Google shopping for Web suffixes

Internet search giant Google has applied for suffixes that relate to their core businesses namely, .google and .youtube. Instead of using .com and .org, the company wants to use suffixes that could be identified to their company, including the two and .docs and .lol.

Google chief Internet evangelist, Vint Cert, said in his blog post that the .youtube domain name could make it easier to identify genres and channel in their video sharing website YouTube.

Cerf added, “We’re just beginning to explore this potential source of innovation on the Web. By opening up more choices for internet domain names, we hope people will find options for more diverse – and perhaps shorter – signposts in cyberspace.”

With this development, Google is one of the big companies to publicly announce their interest in having a top-level domain program.

The Internet Corporation for Assigned Names and Numbers, or ICANN, operates under the US Commerce department contract and is a nonprofit organization that manages the Internet’s address system, this may be to regulate the Google Cloud Platform systems and other cloud services.

ICANN began accepting applications this year for new words to the right of the dot in a Web address.

Google wants to security and abuse protection a top priority with their new domains.

General Electric and Coca-Cola and 40 other companies are opposing this top-level domain program as according to them, this may lead to consumer confusion, increase costs and spark Internet fraud.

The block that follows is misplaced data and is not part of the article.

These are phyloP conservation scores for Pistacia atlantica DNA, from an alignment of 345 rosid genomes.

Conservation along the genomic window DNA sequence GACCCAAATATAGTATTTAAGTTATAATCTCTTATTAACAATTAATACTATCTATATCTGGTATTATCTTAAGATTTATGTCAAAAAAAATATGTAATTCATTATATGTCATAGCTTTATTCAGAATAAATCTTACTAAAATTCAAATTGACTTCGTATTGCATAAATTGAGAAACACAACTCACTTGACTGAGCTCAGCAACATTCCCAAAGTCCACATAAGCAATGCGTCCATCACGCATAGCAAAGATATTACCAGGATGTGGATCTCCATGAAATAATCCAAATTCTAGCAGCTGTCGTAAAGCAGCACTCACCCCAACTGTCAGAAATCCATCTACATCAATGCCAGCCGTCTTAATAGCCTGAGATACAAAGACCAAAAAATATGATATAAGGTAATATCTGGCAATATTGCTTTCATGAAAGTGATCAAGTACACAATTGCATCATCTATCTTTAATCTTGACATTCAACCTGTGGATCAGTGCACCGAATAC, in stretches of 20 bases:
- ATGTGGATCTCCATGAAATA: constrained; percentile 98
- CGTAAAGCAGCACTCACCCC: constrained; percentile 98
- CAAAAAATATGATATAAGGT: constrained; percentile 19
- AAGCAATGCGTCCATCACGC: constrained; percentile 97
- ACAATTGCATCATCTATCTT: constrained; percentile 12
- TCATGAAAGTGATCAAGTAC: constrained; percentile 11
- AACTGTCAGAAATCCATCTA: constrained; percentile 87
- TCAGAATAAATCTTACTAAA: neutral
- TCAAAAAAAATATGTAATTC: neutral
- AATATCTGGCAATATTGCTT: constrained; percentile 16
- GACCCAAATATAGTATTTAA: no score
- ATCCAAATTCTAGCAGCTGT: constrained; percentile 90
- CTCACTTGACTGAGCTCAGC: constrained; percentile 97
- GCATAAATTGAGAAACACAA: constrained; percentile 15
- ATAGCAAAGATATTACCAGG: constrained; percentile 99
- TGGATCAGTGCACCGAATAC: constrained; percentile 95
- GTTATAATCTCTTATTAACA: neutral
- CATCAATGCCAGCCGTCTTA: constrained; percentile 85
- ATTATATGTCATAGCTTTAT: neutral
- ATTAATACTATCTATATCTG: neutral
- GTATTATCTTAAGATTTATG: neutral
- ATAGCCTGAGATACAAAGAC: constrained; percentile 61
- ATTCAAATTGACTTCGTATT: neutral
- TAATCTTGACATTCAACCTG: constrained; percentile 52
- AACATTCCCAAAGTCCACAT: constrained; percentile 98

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ICM Registry launches .XXX today

After years of legal struggles, more than 100,000 websites of adult content will now have the extension of “.xxx”.

ICM Registry LLC, the registry that operates the domain, has released a statement on this development. “The Internet is home to a wealth of content, suitable for a wide range of ages and values. The adult entertainment industry has, and always will, account for a large amount of this content and while it is enjoyed by some, it is not suitable, or of interest, to all Internet users.”

Initially submitted to the Internet Corporation for Assigned Names and Numbers (ICANN) in 2000, ICM Registry faced a strong opposition for this top-level domain (TLD)  from conservative groups and politicians which lead to its rejection. The registry was resubmitted in 2004 and ICANN announced its preliminary approval in 2005 and was voted for approval March 18 of this year.

The move was not met without critics. In November, Playboy license owner Manwin Licensing International, together with adult film studio Digital Playground,  has filed a lawsuit to remove the new extension and claimed that the process was illegal.

ICM however, stood their ground and defended this new development in the adult industry. According to them, this will make it easier for parents and employers to block the entire TLD and fans of this uhm, type of content, will have a network of “trusted sites”.

In a statement, ICM aptly explains, “Regardless of your views on adult content, it’s here to stay, so let’s be adult about it.”

Photo Credit: Justin Shattuck,

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